House of Commons Hansard #110 of the 40th Parliament, 3rd Session. (The original version is on Parliament's site.) The word of the day was offence.

Topics

Pensions
Oral Questions

December 3rd, 2010 / 11:15 a.m.

Liberal

Ralph Goodale Wascana, SK

Mr. Speaker, yesterday, the unelected, unaccountable, Conservative-dominated Senate killed the long-term disability pensions, and again the government laughs, of more than 400 Nortel employees. These people are suffering from Parkinson's Disease and similar disabilities. Without their pensions, they will be destitute just 28 days from today.

At a time when Conservatives have a lot of money for jets and jails, corporate tax giveaways and bloated ministerial offices, why can the government not help 408 innocent, hard-working but now disabled Canadians?

Pensions
Oral Questions

11:15 a.m.

Ottawa West—Nepean
Ontario

Conservative

John Baird Leader of the Government in the House of Commons and Minister of the Environment

Mr. Speaker, if the Liberal Party would like to reform the Senate, I would encourage it to get behind this government's agenda.

We have legislation before Parliament with respect to elections of senators and with respect to the term limits going from 45 years to 8 years. We think that is incredibly important.

However, the issue involving Nortel pensioners and LTD recipients is obviously a very serious one. Regrettably, the reality is we cannot legally and constitutionally make laws that apply retroactively. I think the member opposite knows that.

Pensions
Oral Questions

11:15 a.m.

Liberal

Ralph Goodale Wascana, SK

Mr. Speaker, the minister is plainly wrong.

Since coming to office, the Conservatives have wasted a billion dollars in extra spending on partisan advertising, outside consultants and other excesses. The Prime Minister's personal political expenses are up by more than 30% in just the last two years. The political spending of the Minister of Justice is up by nearly 20%. The Minister of Transport, is up 100%. The chief government whip is up 235%. Yet disgraceful Conservative senators are hacking the pensions of the long-term disabled.

How can the Conservatives look themselves in the mirror?

Pensions
Oral Questions

11:15 a.m.

Ottawa West—Nepean
Ontario

Conservative

John Baird Leader of the Government in the House of Commons and Minister of the Environment

Mr. Speaker, let us be very clear. If we want to look at the basket of political expenses by this government, let us look at the expenses in the offices of the ministers. The use of government aircraft, particularly the use of Challenger aircraft, travel and other associated expenses, hospitality and polling expenses are dramatically reduced under this government. The member opposite, I suspect, knows that.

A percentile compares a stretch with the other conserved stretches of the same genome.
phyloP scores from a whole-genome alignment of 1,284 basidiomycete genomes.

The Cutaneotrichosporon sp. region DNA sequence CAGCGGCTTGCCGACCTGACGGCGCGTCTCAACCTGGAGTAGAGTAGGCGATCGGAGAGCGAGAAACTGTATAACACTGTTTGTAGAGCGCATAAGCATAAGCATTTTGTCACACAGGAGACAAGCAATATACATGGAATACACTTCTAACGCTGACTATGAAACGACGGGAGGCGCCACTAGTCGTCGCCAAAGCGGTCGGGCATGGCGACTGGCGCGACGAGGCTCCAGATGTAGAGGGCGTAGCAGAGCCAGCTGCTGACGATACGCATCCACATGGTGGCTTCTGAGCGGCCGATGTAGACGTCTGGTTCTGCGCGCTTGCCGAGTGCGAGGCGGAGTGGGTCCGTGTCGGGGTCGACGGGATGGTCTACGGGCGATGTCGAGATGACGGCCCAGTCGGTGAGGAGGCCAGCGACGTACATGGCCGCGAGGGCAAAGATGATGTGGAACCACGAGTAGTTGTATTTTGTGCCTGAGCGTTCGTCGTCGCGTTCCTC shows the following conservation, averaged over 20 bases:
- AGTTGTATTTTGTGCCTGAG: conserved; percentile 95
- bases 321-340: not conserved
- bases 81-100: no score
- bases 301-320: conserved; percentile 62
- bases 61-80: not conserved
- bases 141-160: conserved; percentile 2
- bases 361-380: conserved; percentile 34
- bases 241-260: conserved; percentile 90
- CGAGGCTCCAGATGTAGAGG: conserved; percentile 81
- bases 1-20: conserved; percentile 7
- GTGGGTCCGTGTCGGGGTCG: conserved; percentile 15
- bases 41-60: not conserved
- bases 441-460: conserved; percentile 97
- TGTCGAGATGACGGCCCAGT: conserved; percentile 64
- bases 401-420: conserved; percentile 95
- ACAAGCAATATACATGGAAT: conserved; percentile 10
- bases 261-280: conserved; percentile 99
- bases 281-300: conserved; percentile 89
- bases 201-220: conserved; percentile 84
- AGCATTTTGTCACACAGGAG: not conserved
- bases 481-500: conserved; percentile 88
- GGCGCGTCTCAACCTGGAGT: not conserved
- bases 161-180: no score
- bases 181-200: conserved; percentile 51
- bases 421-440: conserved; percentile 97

We are following the issue incredibly closely with respect to the situation involving Nortel LTD recipients. The reality is we cannot make laws retroactive. If the member opposite believed in this, he had 13 years to change the Bankruptcy Act and failed to do so.

Pensions
Oral Questions

11:15 a.m.

Liberal

Ralph Goodale Wascana, SK

Mr. Speaker, it is not just the disabled at Nortel. Two-thirds of Canadians do not have decent retirement savings at all. Under the current government, poverty for senior citizens has jumped 25%. Family household debt has skyrocketed. It is 50% higher than disposable incomes. The well-being of children is dropping.

Why does the government lavish $6 million in personal benefits on one Conservative senator, Senator Brazeau and his used Porsche, when it has nothing for pensions, family caregivers or better access to education?

Pensions
Oral Questions

11:15 a.m.

Ottawa West—Nepean
Ontario

Conservative

John Baird Leader of the Government in the House of Commons and Minister of the Environment

Mr. Speaker, the Liberal Party has made great noises about wanting to raise the decorum in the House and talk about issues that are relevant to Canadians.

For the member for Wascana, talking about what kind of automobile a parliamentarian drives is not really—

Pensions
Oral Questions

11:15 a.m.

Liberal

The Speaker Peter Milliken

The hon. member for Honoré-Mercier.

Government Spending
Oral Questions

11:15 a.m.

Liberal

Pablo Rodriguez Honoré-Mercier, QC

Mr. Speaker, on one hand, the Conservatives are telling us that times are tough and that we need to tighten our belts. On the other hand, they are getting carried away and spending without restraint. Imagine, $1.3 million for taxis, and that does not include limousines. It is not their pocket money, it is Canadians' money.